By the end, they were reaching for their credit cards and eager to sign up.

4. Use FOMO as the final motivator

The FOMO (Fear of Missing Out) can be the difference between someone signing up straight away or waiting weeks on end with no action.

We had a great launch offer which was only available to people who signed up before the centre opens. After that, poof, the offer would disappear never to be seen again.

Having an offer for only a limited time gives those people who are umming and ahhing, a kick up the backside to take some action. It creates urgency to act sooner rather than later. Who doesn’t love a bargain and saving some serious coin.

5. Let’s keep in touch

One of the frustrating parts of the process was not being able to get hold of people. It is very common for people not to answer their phone when they don’t recognise the number.

A small tip, I would often leave a message and say when I would call back. More often than not they would pick up the phone on the second time around as they expected the call and knew what the purpose was.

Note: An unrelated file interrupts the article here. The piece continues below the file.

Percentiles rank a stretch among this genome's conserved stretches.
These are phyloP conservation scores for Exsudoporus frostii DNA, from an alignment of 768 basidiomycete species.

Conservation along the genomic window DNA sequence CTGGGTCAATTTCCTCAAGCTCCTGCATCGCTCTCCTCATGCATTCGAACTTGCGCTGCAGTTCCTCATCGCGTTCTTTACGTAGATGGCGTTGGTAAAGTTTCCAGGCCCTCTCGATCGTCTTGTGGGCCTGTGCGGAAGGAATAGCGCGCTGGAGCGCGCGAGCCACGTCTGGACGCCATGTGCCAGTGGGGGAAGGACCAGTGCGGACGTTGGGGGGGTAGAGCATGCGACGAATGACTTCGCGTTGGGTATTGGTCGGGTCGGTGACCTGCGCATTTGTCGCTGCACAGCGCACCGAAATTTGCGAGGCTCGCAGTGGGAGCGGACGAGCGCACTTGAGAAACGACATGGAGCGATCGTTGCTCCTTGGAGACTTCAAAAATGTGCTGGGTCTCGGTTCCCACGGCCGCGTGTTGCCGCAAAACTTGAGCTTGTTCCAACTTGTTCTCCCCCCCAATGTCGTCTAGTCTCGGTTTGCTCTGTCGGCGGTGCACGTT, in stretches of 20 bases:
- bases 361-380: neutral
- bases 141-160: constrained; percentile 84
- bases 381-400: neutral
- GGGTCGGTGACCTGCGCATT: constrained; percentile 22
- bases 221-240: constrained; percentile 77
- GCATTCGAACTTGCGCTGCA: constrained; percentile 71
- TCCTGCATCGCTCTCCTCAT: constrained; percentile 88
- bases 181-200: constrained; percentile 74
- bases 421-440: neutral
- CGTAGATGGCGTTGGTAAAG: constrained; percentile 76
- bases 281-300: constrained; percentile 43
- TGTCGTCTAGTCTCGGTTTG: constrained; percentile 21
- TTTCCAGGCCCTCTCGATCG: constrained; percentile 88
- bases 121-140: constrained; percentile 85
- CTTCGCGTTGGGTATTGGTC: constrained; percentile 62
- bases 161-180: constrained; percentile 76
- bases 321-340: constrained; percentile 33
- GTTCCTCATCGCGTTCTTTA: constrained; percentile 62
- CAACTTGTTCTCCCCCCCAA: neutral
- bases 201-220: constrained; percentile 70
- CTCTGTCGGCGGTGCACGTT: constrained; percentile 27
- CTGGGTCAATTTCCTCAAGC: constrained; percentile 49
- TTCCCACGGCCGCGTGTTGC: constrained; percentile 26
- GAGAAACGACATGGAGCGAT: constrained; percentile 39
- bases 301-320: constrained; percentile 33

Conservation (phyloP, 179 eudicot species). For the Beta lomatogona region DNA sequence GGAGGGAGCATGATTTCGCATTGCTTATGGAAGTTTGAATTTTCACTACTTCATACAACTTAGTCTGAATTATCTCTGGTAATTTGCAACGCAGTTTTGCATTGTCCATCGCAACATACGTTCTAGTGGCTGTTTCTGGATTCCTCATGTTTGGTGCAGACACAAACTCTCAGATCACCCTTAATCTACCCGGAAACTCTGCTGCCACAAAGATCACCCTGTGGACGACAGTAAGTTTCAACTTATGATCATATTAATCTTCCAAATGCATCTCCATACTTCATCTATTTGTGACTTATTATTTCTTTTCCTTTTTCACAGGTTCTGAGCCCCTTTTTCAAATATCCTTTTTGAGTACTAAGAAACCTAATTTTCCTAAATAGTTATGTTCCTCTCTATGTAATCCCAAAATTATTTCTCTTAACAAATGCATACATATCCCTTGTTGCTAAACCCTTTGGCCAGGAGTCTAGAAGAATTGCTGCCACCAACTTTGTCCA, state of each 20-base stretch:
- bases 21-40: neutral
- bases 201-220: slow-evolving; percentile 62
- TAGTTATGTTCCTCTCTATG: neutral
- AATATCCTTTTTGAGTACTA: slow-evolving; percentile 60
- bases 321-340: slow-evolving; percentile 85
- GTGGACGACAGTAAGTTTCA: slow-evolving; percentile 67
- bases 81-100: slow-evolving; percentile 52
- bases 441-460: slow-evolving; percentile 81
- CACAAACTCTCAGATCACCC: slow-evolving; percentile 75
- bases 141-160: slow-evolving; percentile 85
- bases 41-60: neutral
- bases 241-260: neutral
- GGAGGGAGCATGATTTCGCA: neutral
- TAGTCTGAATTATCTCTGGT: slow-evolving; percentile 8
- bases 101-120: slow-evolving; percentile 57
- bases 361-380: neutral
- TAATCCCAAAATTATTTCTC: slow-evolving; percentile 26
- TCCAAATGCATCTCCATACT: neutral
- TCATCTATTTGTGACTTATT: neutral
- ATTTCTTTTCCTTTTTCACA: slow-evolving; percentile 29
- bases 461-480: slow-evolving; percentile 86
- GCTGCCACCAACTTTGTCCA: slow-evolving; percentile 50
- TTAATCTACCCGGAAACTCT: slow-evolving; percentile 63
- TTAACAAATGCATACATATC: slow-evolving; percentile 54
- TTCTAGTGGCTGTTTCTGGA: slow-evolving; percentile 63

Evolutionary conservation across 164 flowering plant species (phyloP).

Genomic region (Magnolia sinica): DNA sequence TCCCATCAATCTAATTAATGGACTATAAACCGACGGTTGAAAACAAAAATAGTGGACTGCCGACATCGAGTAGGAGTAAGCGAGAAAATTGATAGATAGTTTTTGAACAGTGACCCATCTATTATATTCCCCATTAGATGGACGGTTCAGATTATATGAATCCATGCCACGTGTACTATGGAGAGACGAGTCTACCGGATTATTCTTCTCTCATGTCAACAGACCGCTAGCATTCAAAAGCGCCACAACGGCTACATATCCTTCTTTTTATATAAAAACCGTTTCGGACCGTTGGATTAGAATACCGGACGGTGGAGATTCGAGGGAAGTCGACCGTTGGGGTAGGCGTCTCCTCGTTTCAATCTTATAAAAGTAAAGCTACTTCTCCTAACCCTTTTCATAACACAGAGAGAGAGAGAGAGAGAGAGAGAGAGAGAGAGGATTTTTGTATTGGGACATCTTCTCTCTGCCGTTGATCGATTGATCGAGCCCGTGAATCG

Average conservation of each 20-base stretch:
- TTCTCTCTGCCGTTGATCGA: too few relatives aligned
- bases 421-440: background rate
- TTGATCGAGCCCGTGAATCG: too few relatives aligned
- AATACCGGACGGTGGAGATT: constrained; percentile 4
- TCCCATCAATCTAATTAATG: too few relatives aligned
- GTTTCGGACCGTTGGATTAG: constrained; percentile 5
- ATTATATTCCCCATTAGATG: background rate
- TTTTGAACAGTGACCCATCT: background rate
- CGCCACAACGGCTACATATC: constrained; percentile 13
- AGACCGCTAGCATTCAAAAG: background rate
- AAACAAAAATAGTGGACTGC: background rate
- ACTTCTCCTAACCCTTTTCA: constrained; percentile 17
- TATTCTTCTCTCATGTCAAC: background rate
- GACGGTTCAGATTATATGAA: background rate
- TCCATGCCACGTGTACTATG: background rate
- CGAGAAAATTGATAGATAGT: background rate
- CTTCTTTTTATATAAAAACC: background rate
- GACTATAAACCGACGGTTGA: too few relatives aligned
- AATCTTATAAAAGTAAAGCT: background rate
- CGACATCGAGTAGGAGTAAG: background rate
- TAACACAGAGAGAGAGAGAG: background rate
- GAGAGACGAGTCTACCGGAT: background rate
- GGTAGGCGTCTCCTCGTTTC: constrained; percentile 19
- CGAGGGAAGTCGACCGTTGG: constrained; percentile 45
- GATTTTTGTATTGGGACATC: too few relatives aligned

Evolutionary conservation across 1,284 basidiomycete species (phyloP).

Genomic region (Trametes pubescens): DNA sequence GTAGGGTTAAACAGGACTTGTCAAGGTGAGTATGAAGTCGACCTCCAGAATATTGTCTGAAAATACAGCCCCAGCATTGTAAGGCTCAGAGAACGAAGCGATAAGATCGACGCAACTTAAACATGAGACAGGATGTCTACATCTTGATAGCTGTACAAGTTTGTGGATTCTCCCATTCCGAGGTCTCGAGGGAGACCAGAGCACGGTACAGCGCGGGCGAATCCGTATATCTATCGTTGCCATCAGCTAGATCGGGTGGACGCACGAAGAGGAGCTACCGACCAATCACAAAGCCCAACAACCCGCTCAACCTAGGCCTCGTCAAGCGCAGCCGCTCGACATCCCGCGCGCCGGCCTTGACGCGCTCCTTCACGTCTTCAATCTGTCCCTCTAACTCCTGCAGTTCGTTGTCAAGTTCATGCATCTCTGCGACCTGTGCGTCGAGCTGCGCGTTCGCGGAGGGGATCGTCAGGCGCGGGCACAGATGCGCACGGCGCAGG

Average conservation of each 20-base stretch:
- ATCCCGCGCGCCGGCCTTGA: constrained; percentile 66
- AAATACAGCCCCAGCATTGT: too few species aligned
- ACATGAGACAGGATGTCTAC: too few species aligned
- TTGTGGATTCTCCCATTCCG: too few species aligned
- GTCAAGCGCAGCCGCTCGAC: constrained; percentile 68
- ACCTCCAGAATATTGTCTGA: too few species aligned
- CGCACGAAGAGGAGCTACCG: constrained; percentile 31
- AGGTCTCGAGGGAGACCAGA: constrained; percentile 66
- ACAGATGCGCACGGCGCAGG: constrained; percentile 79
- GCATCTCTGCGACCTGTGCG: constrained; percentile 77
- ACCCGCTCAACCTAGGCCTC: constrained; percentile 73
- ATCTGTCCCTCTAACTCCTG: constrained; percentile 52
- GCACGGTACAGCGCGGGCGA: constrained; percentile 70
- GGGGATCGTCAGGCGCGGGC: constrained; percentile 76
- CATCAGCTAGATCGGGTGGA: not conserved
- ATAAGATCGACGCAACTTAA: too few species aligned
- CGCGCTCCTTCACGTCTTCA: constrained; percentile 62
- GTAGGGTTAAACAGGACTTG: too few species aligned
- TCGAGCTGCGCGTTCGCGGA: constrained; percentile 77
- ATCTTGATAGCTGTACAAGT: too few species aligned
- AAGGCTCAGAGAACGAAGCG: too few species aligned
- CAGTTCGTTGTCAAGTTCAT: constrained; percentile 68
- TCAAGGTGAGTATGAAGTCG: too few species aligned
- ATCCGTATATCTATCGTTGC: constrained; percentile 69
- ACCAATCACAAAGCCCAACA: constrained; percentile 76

However for those people you can’t reach after three or so attempts, then make sure they are still kept up to date through emails and text messages.

Text message are almost always opened. And never forget the power of a well crafted email – again they are more than often opened and read. And ensure you keep in regular contact – don’t let them forget about you (and don’t forget the FOMO offer).

Keep your social media up to date too. I would constantly post beautiful professional shots of the new centre so people could see visualise how it would look (and hopefully picture themselves in one of the beautiful pools or having a delicious lunch at the café). That played a big part in the campaigns especially when the centre was not yet available to view.

After all of this, how was the launch? Well with a goal of having 900 paid members, we smashed it with almost 2,000 signed up by the end of the year with more and more people joining every day.